Federally-Funded Grant Programs

Community Enhancement currently manages multiple federally-funded grant programs on behalf of Chesterfield. These grant programs include the HUD-funded Community Development Block Grant (CDBG), Home Investment Partnerships (HOME) and Lead-Based Paint Hazard Control Grant programs. Through the nonprofit partners that serve as subrecipients of the grant funding, these programs help to address various needs in the community, from public services like employment navigation and youth support services, to new housing and home repair for low-income families. As part of Chesterfield's consolidated planning process for CDBG and HOME funds every five years, the county also conducts an analysis of impediments to fair housing.

If you are an individual looking for employment support programs and home repair and housing services, please visit the Housing Resources and Employment Support Programs page for grant-funded programs available through our community organization partners.

HOME-ARP Allocation Plan

Chesterfield’s HOME-ARP Allocation Plan on HOME-ARP funds may be used to provide housing, services and shelter to individuals experiencing homelessness at risk of homelessness and other vulnerable populations. The HOME-ARP Allocation Plan is a requirement for Chesterfield to receive HOME-ARP funds from the Department of Housing and Urban Development (HUD), and contains information on the type of activities Chesterfield plans to undertake with the funds.

The HOME-ARP Allocation Plan (PDF) has been approved by HUD and is available to view. The appendix section of the draft plan is available upon request. Please contact Community Enhancement staff to request a copy. 

Details regarding plan implementation will be posted on the Community Enhancement website as they become available.

For questions, contact Jessica Sagara by email or by calling 804-751-2368.
  1. CDBG/HOME Program

Community Development Block Grant (CDBG) and Home Investment Partnerships (HOME)

The Community Development Block Grant (CDBG) and Home Investment Partnerships (HOME) grant programs are both administered by the U.S. Department of Housing and Urban Development (HUD). Each year, the county receives allocations of CDBG and HOME funding and, through an annual application process, awards the funding to nonprofit organizations or governmental departments that are undertaking eligible projects or programs to address community needs related to housing and community development.

CDBG/HOME Program Goals

  • Create and sustain affordable housing
  • Preserve and improve existing communities
  • Promote healthy and self-sufficient families
  • Strengthen the organizational development of non-profit organizations and affordable housing developers

CDBG Eligibility

CDBG funding may be used for a wide variety of activities to benefit low- and moderate-income residents of the community. Income eligibility is based on HUD's income limits that are updated annually.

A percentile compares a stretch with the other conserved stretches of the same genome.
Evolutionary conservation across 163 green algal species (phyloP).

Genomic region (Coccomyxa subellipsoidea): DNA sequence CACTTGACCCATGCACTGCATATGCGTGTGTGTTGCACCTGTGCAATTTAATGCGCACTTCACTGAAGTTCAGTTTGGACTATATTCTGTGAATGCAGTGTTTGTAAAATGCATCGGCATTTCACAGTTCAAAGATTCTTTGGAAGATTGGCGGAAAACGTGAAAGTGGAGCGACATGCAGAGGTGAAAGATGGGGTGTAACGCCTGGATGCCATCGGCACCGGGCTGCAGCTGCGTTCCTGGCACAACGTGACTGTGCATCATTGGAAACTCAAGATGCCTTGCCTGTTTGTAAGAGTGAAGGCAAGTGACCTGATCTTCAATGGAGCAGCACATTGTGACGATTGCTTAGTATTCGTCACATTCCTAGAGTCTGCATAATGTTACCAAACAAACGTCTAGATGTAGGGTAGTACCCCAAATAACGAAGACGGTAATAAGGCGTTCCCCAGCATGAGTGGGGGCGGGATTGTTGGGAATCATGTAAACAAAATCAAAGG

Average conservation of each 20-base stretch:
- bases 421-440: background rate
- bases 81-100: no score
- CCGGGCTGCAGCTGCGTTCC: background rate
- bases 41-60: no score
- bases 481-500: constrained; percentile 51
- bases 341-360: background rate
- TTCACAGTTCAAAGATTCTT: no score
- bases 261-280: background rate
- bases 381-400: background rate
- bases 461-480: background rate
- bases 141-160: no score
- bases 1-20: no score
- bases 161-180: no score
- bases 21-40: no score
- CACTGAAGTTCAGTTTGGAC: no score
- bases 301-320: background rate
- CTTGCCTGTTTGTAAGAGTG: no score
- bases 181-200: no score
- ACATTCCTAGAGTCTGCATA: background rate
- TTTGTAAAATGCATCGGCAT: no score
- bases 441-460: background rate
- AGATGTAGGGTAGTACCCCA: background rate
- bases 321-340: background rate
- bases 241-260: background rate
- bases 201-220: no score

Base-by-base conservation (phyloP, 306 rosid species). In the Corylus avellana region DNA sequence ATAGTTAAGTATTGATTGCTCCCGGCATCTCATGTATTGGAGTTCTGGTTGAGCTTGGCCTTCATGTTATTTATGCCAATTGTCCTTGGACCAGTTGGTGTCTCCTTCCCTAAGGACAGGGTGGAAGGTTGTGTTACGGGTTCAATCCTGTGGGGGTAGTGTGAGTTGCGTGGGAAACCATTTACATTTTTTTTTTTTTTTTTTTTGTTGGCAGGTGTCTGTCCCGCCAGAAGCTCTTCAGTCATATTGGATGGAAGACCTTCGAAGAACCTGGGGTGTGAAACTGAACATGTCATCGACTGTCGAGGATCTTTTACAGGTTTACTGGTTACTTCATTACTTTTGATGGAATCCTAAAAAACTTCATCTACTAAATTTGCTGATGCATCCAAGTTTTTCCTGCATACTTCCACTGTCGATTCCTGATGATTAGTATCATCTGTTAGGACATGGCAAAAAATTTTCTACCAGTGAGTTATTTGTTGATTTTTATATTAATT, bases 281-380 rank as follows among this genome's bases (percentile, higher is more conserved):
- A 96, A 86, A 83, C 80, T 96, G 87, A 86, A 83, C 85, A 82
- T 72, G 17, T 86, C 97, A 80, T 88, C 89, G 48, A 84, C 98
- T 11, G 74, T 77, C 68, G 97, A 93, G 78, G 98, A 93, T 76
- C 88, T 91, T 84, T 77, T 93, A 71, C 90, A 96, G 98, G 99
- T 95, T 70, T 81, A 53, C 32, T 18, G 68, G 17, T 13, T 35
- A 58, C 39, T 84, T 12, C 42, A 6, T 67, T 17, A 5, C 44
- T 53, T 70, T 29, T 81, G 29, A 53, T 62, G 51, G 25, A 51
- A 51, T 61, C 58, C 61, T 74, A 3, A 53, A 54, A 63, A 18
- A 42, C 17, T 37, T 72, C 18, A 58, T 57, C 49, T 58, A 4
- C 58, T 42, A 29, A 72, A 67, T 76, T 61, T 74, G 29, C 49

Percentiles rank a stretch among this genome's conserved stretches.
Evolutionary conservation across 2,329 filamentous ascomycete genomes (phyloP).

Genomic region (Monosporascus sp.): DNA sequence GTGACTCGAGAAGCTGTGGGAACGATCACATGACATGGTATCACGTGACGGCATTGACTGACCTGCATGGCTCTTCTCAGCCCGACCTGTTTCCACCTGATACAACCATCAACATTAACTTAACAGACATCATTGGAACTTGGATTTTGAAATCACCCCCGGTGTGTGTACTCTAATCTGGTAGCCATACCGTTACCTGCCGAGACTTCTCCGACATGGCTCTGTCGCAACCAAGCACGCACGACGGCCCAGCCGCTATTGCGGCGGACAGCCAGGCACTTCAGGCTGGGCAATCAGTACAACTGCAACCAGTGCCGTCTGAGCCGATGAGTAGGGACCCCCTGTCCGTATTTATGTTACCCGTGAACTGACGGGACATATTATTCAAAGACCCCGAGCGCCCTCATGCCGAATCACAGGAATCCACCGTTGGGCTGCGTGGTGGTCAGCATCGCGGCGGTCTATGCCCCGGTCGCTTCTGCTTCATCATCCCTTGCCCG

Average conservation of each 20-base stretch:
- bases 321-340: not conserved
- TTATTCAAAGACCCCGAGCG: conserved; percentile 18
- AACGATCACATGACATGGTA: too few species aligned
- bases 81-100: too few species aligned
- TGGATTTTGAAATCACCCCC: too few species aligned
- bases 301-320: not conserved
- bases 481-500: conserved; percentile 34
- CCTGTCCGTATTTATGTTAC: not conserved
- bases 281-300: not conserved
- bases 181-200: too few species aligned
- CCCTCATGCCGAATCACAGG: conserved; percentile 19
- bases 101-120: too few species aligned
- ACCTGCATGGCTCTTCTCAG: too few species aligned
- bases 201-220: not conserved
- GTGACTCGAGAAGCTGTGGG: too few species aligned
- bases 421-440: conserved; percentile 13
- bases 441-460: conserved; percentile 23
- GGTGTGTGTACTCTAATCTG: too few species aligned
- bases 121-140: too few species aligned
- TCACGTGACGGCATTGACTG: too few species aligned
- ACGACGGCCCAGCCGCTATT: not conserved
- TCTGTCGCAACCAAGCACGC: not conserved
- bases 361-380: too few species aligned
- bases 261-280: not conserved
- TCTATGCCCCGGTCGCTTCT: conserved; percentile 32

Examples of eligible activities: public services (only 15% of the county’s CDBG allocation may be spent on public service activities), economic development, public infrastructure improvements, public facilities, qualified housing development activities, home repair, code enforcement and program administration. View CDBG matrix codes (PDF).

Under the CDBG program, activities must meet one of HUD's broad national objectives:

  • Benefit Low-and Moderate-Income Persons
    • Low-Moderate Income Area Benefit (LMA) – Activities providing benefits that are available to all the residents of a particular area, at least 51% of whom are low/mod income. View the FY24 CDBG Eligible Areas and Target Areas map.
    • Low-Moderate Income Limited Clientele (LMC) – Activities that benefit a limited clientele, at least 51% of whom are low/mod income.
    • Low-Moderate Income Housing (LMH) – Activities undertaken to provide or improve permanent residential structures that will be occupied by low/mod income households.
    • Low-Moderate Income Job Creation and Retention (LMJ) – Activities undertaken to create or retain permanent jobs, at least 51% of which will be made available to or held by low/mod persons.
  • Elimination of Slums and Blight
  • Address an Urgent Need – Urgent Need as defined by HUD is to address the aftermath of events such as a hurricane, tornado, flood, earthquake, etc.

HOME Eligibility

HOME funding for housing activities to benefit low- and moderate-income residents of the community. Income eligibility is based on HUD's income limits that are updated annually.

Examples of eligible activities: homeowner housing rehabilitation, down payment assistance and homeowner housing construction. Fifteen percent of the county’s HOME allocation must go towards a Community Housing Development Organization (CHDO) to create new affordable housing opportunities in the county.

HUD Income Limits for CDBG/HOME Programs

The effective date of these income guidelines is June 15, 2022. View CDBG income limits and HOME income limits

Persons in HouseholdLow Income
(80% of Median)
Very-Low Income
(50% of Median)
Extremely-Low Income
(30% of Median)
  1. Fair Housing
  1. Lead-Based Paint Hazard Control
  1. Resources and Plans